The latest issue of the Australian Business Law Review (Volume 40 Part 4) contains the following material:
Room for improvement: Insider trading and Chinese walls – Juliette Overland and Katrina Li
The “Chinese wall” defence allows companies to avoid liability for insider trading which might otherwise be attributed from provisions of the Corporations Act 2001 (Cth) which deem a company to possess certain knowledge or information known to its officers. In Australia, the Chinese wall defence to insider trading has received little judicial attention, having only been considered in the case of Australian Securities and Investment Commission v Citigroup Global Markets (Australia) Pty Ltd (2007) 160 FCR 35. Whilst the aim of the prohibition on insider trading is to preserve market integrity, efficiency and investor confidence, this article will argue that the Chinese wall defence is too vague, uncertain and untested to provide sufficient clarity for these purposes. Further, this article will propose that additional regulatory guidance be given in respect of the requirements for an effective Chinese wall, so that appropriate legal protections can be provided, and to achieve the legislative aims and intentions underlying the prohibition on insider trading.
Security interests at the margins – GJ Tolhurst, Tony Coburn and Alan Peckham
In order to determine whether a transaction is regulated by the Personal Property Securities Act 2009 (Cth) one has to first determine whether a security interest that falls within the reach of the Act exists. The Act adopts a functional approach to what constitutes security and the reasons for this are well known. However, many transactions function as security and it is not the intention of the Act to capture every such transaction. The Act seeks to limit its reach by requiring the relevant transaction to provide for an “interest in personal property” as security for payment or performance. What constitutes this “interest in personal property” has been the subject of much debate. This article explores that concept and seeks to derive a working definition of “security interest” that can be used to predict whether a transaction falls within the reach of the Act.
Mergers, counterfactuals and proof after Metcash – Cento Veljanovski
The standard of proof required in merger cases has become the centre of considerable controversies and confusion following the Federal Court’s and Full Federal Court’s decisions in Metcash. This article reviews the use of counterfactuals and the inherent contradictions in adopting the real chance standard of proof. It also critically examines the different approaches of the judgments in Metcash, and the more formal approach by the New Zealand High Court in the Warehouse decision. This is assessed using probability theory. The discussion points to the adoption of the balance of probabilities as the requisite standard of proof, and a watering down of the counterfactual in preference to a more direct approach to merger assessments.
The United Kingdom’s Cameron Government embraces “The Big Society” – a legal strategy that reduces provision of services by the public sector (what Prime Minister David Cameron calls “Big Government”) and seeks to have services (ranging from education through to health care) delivered at a localised level. Such localised service provision places greater importance on the role of procurement policies and the operation of co-operatives and social enterprises. The idea is a dramatic expansion of the notion of choice and competition of the former Blair Government. Significantly for Australia, the Hon Tony Abbott MP (without using the British term “Big Society”) has flagged similar changes for this country (should he win office). But the fact choice and competition in some form has been embraced by successive British Governments means these issues have legal significance for Australia beyond the political cycle. This article examines what is “The Big Society”; and argues that should Australia adopt such, we would need to strengthen our procurement laws and policies and better understand the behaviour of co-operatives. The article examines particular difficulties that have arisen in implementing the Big Society in Great Britain, along with recent Australian procurements – the Building the Education Revolution Task Force Report and the pink batts scheme. Through that analysis it is concluded that: Australia needs procurement laws and policies that promote social value; that the government needs to maintain a strong role through a procurement champion or strong public works administration – and that the special public nature of government work must be promoted through the internal governance of co-operatives and through an overarching system of government regulation that makes those co-operatives accountable.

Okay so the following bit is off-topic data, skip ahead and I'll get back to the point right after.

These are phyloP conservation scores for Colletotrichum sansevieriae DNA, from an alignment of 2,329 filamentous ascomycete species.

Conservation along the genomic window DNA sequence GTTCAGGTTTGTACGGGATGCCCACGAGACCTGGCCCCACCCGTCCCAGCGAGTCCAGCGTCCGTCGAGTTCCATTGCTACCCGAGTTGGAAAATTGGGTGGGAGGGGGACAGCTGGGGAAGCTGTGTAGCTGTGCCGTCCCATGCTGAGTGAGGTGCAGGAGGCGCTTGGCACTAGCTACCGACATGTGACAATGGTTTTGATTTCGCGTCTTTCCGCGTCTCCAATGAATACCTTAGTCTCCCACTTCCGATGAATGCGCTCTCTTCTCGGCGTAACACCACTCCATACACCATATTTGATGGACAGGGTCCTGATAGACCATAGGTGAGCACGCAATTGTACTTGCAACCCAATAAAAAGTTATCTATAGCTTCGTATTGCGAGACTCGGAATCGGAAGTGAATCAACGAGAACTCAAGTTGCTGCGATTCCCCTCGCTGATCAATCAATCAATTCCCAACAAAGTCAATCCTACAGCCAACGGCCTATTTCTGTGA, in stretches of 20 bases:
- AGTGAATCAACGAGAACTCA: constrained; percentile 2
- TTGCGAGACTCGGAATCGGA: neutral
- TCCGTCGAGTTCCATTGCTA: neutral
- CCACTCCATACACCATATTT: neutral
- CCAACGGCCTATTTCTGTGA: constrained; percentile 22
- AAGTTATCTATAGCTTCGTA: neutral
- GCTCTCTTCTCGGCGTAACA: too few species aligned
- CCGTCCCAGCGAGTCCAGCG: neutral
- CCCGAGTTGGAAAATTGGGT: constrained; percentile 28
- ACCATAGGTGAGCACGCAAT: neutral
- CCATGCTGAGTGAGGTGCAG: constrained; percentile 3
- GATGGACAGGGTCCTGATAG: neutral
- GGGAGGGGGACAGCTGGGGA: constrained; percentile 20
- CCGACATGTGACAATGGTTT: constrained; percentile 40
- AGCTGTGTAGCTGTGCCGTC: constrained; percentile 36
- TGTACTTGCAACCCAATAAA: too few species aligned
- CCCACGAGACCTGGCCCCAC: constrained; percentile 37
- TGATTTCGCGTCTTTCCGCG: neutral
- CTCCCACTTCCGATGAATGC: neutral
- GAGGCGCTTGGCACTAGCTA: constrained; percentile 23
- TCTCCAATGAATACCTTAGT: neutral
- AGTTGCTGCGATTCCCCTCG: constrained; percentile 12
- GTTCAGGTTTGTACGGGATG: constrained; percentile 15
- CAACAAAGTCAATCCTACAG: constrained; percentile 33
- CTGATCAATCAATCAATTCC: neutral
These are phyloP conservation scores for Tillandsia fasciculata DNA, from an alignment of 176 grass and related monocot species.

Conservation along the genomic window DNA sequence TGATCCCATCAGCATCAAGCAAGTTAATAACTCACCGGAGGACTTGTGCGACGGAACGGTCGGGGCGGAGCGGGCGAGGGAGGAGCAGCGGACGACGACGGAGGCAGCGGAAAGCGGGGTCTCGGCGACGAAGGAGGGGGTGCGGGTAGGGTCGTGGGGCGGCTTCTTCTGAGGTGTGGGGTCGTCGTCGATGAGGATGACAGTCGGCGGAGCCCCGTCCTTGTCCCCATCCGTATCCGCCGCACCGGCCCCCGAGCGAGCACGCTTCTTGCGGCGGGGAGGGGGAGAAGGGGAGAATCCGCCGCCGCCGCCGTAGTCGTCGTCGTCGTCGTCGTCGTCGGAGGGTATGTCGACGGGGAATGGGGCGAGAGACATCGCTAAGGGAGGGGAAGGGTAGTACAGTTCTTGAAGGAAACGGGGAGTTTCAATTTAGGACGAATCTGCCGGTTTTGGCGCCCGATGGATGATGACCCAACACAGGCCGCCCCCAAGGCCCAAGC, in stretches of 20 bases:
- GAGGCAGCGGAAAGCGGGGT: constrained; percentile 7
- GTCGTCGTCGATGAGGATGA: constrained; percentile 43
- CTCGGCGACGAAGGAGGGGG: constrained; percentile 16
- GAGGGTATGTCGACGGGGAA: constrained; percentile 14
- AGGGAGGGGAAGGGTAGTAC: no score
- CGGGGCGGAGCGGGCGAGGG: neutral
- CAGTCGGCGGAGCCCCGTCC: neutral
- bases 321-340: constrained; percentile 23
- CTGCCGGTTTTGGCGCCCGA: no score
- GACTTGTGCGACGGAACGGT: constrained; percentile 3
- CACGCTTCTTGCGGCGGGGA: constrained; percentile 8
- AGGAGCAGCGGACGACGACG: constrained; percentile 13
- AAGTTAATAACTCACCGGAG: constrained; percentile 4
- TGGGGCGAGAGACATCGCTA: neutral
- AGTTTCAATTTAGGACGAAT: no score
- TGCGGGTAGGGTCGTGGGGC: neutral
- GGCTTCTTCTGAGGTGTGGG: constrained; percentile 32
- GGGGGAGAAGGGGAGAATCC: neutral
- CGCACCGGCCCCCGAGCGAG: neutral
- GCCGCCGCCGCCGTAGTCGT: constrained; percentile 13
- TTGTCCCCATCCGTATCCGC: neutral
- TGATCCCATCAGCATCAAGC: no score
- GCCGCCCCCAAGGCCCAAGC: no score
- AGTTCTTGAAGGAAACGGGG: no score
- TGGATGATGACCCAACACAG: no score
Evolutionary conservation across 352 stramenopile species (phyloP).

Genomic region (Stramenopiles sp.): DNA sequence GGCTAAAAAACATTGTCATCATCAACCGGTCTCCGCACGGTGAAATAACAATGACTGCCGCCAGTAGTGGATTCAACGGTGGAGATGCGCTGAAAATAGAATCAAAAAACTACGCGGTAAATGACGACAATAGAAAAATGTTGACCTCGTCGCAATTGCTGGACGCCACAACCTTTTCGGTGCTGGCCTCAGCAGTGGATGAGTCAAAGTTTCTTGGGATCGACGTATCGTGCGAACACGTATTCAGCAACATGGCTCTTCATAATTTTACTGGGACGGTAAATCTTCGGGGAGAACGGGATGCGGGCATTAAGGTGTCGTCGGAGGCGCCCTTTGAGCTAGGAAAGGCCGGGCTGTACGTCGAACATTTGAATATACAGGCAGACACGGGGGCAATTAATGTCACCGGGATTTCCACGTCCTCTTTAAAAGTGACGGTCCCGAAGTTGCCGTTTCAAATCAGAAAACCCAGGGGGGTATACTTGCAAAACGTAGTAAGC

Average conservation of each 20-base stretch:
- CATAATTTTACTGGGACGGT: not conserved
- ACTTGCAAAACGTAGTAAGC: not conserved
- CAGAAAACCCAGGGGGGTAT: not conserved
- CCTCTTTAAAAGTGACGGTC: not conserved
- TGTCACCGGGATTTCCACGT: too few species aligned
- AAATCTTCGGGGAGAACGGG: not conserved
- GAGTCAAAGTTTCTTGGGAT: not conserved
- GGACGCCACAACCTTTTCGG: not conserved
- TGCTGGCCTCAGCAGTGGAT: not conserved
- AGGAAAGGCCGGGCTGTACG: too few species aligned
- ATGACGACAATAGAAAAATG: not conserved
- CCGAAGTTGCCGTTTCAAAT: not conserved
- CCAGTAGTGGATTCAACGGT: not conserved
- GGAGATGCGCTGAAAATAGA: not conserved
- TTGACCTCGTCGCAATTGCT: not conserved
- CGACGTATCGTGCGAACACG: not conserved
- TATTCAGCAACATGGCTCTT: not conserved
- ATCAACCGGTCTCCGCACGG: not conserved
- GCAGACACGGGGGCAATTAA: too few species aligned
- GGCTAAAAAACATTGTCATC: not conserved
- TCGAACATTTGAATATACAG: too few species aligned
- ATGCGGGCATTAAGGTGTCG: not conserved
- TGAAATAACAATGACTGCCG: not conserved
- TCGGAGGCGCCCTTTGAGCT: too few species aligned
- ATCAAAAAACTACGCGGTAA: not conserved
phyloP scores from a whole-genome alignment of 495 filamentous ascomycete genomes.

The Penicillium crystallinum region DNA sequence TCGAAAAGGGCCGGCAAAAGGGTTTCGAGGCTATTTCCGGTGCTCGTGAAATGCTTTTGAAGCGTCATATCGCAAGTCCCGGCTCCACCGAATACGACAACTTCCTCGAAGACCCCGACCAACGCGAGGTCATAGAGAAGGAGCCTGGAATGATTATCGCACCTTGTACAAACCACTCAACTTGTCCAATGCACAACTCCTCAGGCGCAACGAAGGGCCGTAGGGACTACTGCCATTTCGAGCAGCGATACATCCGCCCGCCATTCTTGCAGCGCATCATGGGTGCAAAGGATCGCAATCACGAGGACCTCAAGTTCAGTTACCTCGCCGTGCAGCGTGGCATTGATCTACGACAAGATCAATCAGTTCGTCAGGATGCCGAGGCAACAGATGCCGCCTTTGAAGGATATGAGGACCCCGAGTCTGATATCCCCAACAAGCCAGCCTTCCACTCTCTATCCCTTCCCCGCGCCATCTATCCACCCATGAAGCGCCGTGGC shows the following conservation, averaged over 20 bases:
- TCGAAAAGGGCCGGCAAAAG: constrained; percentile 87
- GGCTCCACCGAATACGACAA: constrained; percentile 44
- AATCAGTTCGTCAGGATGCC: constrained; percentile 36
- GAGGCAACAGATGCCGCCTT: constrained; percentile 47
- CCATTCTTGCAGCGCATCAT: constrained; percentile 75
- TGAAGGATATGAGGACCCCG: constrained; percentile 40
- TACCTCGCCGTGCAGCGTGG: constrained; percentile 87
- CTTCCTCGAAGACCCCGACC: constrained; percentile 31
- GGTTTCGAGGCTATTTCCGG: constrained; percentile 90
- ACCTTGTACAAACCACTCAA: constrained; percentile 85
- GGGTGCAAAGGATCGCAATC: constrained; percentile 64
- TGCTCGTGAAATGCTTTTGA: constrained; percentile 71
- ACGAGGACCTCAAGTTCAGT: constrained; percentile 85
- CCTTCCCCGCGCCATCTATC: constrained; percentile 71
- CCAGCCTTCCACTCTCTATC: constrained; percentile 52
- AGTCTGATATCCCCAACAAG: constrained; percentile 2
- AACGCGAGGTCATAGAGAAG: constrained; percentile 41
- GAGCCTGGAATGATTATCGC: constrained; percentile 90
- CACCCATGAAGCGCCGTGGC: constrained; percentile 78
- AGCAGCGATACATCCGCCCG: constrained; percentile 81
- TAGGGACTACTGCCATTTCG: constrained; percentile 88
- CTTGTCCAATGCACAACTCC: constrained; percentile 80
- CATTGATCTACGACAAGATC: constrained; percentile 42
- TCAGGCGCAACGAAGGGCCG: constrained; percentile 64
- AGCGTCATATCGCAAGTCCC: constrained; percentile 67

CONTRACTS AND RESTITUTION – Michael Borsky
- Restitution of benefits derived from illegal contracts as money had and received: Equuscorp Pty Ltd v Haxton – Daniel Hochstrasser
NEW ZEALAND NEWSLETTER – Rex Ahdar
- Protecting the performance interest: The differing views of the New Zealand Supreme Court – Maree Chetwin
BOOK REVIEWS – Peter Lithgow
- Schemes of Arrangement by K Dharmananda, A Papamatheos and J S Koshy – Michael Gronow
- Annotated National Credit Code by Andrea Beatty and Andrew Smith – Michael Gronow
For the pdf version of the table of contents, click here: ABLR Vol 40 Pt 4 Contents.